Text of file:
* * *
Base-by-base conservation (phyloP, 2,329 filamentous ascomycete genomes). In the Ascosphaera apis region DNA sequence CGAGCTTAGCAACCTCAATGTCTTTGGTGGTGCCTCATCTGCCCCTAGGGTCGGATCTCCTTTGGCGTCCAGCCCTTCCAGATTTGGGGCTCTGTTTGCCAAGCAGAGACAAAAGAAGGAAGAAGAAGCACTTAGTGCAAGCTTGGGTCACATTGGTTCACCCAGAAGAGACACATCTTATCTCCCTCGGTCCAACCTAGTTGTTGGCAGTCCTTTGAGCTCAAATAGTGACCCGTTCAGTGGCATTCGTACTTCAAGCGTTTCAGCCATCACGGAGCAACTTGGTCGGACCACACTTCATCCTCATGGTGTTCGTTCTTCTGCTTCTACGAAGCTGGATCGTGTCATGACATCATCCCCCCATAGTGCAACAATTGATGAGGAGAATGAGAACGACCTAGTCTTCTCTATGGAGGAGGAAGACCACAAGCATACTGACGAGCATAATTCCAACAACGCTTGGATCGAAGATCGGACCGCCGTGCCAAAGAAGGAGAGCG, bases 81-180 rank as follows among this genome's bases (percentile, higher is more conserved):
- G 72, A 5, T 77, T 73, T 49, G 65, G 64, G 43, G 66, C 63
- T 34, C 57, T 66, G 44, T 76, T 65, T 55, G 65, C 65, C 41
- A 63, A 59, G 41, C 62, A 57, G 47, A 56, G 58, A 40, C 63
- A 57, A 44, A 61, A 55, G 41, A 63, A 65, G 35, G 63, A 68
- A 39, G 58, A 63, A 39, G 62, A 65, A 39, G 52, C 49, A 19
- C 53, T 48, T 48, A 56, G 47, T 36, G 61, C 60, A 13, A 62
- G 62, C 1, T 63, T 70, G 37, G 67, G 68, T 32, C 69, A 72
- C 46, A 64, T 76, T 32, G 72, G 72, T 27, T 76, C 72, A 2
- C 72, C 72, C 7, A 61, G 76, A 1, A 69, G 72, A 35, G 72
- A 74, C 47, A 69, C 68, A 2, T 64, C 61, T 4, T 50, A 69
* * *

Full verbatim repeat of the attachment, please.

Base-by-base conservation (phyloP, 2,329 filamentous ascomycete genomes). In the Ascosphaera apis region DNA sequence CGAGCTTAGCAACCTCAATGTCTTTGGTGGTGCCTCATCTGCCCCTAGGGTCGGATCTCCTTTGGCGTCCAGCCCTTCCAGATTTGGGGCTCTGTTTGCCAAGCAGAGACAAAAGAAGGAAGAAGAAGCACTTAGTGCAAGCTTGGGTCACATTGGTTCACCCAGAAGAGACACATCTTATCTCCCTCGGTCCAACCTAGTTGTTGGCAGTCCTTTGAGCTCAAATAGTGACCCGTTCAGTGGCATTCGTACTTCAAGCGTTTCAGCCATCACGGAGCAACTTGGTCGGACCACACTTCATCCTCATGGTGTTCGTTCTTCTGCTTCTACGAAGCTGGATCGTGTCATGACATCATCCCCCCATAGTGCAACAATTGATGAGGAGAATGAGAACGACCTAGTCTTCTCTATGGAGGAGGAAGACCACAAGCATACTGACGAGCATAATTCCAACAACGCTTGGATCGAAGATCGGACCGCCGTGCCAAAGAAGGAGAGCG, bases 81-180 rank as follows among this genome's bases (percentile, higher is more conserved):
- G 72, A 5, T 77, T 73, T 49, G 65, G 64, G 43, G 66, C 63
- T 34, C 57, T 66, G 44, T 76, T 65, T 55, G 65, C 65, C 41
- A 63, A 59, G 41, C 62, A 57, G 47, A 56, G 58, A 40, C 63
- A 57, A 44, A 61, A 55, G 41, A 63, A 65, G 35, G 63, A 68
- A 39, G 58, A 63, A 39, G 62, A 65, A 39, G 52, C 49, A 19
- C 53, T 48, T 48, A 56, G 47, T 36, G 61, C 60, A 13, A 62
- G 62, C 1, T 63, T 70, G 37, G 67, G 68, T 32, C 69, A 72
- C 46, A 64, T 76, T 32, G 72, G 72, T 27, T 76, C 72, A 2
- C 72, C 72, C 7, A 61, G 76, A 1, A 69, G 72, A 35, G 72
- A 74, C 47, A 69, C 68, A 2, T 64, C 61, T 4, T 50, A 69